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Cover supervisor pay for Teacher work

Discussion in 'Supply teaching' started by ellenlilymay, Nov 7, 2017.

  1. ellenlilymay

    ellenlilymay New commenter

    Hi I'm increasingly being put into work as an experienced teacher (20+ years) with degrees etc and told that it is at cover supervisor rate at about £70 or £80 a day.

    I'm also finding that frequently my bookings are for mornings or afternoons only.

    I'm finding that there is very, very little work out there for supply teachers nowadays, and perhaps this is how they can do this.

    Does anyone have any thoughts on this, as this is making it completely and utterly uneconomical to continue doing supply. I'm in Eastern England.

    Best wishes to all, Ellen
    pepper5 likes this.
  2. bounceback

    bounceback Occasional commenter

    That is not good. Are you with just one agency or several? I have just signed up with two new agencies this year. One of them is much better at keeping in touch and has got me more work than the other. I have had some half days, they seem to be getting more common as TAs are used more for PPA . It might be worth joining one or two more agencies. Ask around which agencies other supply/permanent teachers use/have used. I'm thinking of joining another agency - one recommended to me by a permanent member of staff at a school I was in last week (she had worked for them). Also, are there any of the apps such as TeacherIn or Teacher Booker in your area?
    I agree the situation is not good. I am thinking of giving up if it doesn't improve this year, or at least will try to find an additional source of income.
  3. bounceback

    bounceback Occasional commenter

    Have you looked at the 'New to Supply?' pinned thread? There is some info on there about working as a Cover Supervisor. It is not recommended, but if you do work as a Cover Supervisor you are not obliged to do any marking and can leave when the children leave. It seems to be a murky area as it's possible the school is paying for a teacher, so I would say to make sure you tell the school you have been sent as a Cover Supervisor by the agency.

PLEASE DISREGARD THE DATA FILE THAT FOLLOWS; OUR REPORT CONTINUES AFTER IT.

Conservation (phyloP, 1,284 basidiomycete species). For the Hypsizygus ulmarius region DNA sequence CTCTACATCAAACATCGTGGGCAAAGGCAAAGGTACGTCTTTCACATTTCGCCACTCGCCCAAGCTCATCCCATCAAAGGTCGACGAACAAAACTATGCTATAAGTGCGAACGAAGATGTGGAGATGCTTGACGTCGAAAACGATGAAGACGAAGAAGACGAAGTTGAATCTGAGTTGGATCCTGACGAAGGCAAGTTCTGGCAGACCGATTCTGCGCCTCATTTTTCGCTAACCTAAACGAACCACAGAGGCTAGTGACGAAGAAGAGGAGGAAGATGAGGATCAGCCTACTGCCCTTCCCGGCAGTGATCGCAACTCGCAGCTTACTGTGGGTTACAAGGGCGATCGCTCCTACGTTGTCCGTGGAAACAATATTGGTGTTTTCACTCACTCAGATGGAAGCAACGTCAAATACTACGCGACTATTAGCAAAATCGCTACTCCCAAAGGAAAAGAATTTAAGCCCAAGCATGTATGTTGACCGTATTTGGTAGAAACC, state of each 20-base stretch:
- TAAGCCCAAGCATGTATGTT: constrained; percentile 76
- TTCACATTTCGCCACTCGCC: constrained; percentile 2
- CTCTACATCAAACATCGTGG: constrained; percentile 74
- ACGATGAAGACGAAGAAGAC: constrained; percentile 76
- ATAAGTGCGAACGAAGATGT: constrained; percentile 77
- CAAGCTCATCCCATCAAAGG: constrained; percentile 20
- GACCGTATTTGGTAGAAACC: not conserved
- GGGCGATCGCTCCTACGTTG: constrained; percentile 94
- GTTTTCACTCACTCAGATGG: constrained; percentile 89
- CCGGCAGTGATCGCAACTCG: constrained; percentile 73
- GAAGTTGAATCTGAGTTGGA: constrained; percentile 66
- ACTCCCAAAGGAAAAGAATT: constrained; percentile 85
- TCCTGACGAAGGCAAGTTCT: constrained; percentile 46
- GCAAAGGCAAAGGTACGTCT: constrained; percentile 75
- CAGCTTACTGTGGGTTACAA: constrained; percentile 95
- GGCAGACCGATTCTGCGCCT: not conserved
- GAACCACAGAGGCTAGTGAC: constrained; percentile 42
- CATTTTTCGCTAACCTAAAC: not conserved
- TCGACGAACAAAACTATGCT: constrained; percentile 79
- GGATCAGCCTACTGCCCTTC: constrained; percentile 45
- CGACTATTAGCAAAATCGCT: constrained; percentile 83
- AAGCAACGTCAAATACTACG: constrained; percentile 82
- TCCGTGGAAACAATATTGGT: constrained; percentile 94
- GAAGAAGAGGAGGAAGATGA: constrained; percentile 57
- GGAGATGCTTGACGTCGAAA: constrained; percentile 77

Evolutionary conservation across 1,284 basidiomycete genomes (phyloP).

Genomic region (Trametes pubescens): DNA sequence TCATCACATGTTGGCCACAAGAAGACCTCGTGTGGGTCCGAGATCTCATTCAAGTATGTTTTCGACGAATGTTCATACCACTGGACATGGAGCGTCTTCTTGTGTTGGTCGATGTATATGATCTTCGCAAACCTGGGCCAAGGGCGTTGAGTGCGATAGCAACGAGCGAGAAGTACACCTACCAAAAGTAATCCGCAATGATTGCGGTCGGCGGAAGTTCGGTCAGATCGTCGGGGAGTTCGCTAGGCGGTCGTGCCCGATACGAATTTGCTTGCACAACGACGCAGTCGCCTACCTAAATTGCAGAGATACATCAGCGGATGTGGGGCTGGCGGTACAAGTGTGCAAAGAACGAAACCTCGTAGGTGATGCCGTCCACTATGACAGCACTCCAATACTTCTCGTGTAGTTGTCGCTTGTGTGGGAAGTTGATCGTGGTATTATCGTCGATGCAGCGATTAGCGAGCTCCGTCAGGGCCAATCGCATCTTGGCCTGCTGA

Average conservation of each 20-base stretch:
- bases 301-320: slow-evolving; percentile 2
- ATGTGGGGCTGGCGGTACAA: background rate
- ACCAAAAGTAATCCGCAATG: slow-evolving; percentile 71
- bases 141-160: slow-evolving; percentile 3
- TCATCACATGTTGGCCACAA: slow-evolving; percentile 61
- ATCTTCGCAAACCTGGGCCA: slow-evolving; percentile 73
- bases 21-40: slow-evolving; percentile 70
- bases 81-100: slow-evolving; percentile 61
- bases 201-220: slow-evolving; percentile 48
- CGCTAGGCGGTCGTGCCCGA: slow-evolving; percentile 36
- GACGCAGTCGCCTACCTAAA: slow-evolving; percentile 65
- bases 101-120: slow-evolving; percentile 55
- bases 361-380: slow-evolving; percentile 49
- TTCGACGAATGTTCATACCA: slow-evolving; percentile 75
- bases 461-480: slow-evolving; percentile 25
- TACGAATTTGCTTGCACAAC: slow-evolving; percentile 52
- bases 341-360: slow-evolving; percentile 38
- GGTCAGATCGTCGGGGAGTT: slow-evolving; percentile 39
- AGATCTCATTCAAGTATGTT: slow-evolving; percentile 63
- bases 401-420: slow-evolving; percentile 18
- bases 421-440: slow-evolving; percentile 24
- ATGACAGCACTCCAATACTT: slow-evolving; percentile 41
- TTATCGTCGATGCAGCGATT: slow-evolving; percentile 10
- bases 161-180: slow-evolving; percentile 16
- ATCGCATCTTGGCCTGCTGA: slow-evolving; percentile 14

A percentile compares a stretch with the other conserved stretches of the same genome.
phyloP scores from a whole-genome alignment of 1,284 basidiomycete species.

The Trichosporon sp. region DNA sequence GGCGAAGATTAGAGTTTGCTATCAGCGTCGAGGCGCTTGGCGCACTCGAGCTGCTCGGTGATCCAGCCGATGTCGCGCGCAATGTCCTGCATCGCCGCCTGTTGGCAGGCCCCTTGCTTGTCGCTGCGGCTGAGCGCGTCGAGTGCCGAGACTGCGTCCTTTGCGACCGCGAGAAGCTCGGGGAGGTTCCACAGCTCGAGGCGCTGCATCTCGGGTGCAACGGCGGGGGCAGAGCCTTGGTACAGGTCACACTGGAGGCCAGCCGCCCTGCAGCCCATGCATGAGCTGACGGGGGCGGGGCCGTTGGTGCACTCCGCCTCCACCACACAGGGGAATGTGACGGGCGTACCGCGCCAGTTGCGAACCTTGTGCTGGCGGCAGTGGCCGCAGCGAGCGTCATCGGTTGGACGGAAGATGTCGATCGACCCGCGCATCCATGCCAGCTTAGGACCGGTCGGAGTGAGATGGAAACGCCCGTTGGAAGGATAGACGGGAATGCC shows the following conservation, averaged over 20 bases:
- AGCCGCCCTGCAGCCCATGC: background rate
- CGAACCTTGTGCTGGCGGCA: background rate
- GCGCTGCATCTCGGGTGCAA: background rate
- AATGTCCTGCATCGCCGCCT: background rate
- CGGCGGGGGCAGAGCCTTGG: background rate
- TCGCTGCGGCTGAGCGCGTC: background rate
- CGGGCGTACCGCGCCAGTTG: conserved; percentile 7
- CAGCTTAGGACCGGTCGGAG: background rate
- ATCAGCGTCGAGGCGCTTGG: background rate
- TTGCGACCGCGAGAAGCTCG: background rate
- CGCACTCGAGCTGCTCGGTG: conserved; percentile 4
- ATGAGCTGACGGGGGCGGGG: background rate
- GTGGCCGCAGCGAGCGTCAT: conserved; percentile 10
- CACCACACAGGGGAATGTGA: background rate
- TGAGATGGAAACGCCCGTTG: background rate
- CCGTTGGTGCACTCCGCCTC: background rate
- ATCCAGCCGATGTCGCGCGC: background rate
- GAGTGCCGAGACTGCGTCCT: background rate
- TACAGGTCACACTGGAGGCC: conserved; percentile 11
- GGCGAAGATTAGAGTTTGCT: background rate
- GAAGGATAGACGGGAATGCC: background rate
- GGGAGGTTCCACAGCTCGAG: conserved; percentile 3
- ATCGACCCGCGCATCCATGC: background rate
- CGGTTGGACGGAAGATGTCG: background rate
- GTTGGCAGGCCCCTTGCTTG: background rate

4. historygrump

    historygrump Senior commenter Forum guide

    Ellen I know how you feel and it does start to P*ss you off at times, but to get half a day can be economically bad depending on the travel time and distance, a full day at £80 is better then now't, but I always make it clear I want paid teaching work and will only do CS work at a certain pay and only for a limited time. I know some schools are forcing this approach on agencies due to the lack of money, large number of supply staff and increased number of agencies.

    I have you looked at other agencies for work, but I am looking at some part-time work in the evenings to add to any teaching work that I may do, to get me past Christmas.
    pepper5 likes this.
  5. elder_cat

    elder_cat Established commenter

    Another unpleasant consequence of living in 21st C Britain.It seems 20+ years of experience and degrees don't actually count for very much these days. But at least you are fortunate enough to be employable. As I understand it, Jobseekers Allowance currently stands at 'up to £73.10 per week' for those 25 and over, or 'up to £114.85 per week' for couples where both are over 18.
    BetterNow and pepper5 like this.
  6. JohnJCazorla

    JohnJCazorla Lead commenter

    The answer is easy to your problem, "Don't do the work at those rates."
    Of course, it's only easy if you can afford long unemployment periods or, like me, you are in a shortage subject.

    It's far too much to hope that schools will solve the retention/teacher health crisis by actually making it a pleasant job to do.
  7. pepper5

    pepper5 Star commenter


    Sorry to hear of your dilemma and agencies and schools will exploit you if they can.

    For various reasons, this year has been particularly slow for a lot of people.

    I won't accept CS at all, but fresh air won't pay bills. Mornings or afternoons at teachers rates are o.k. as long as I don't have to travel too far.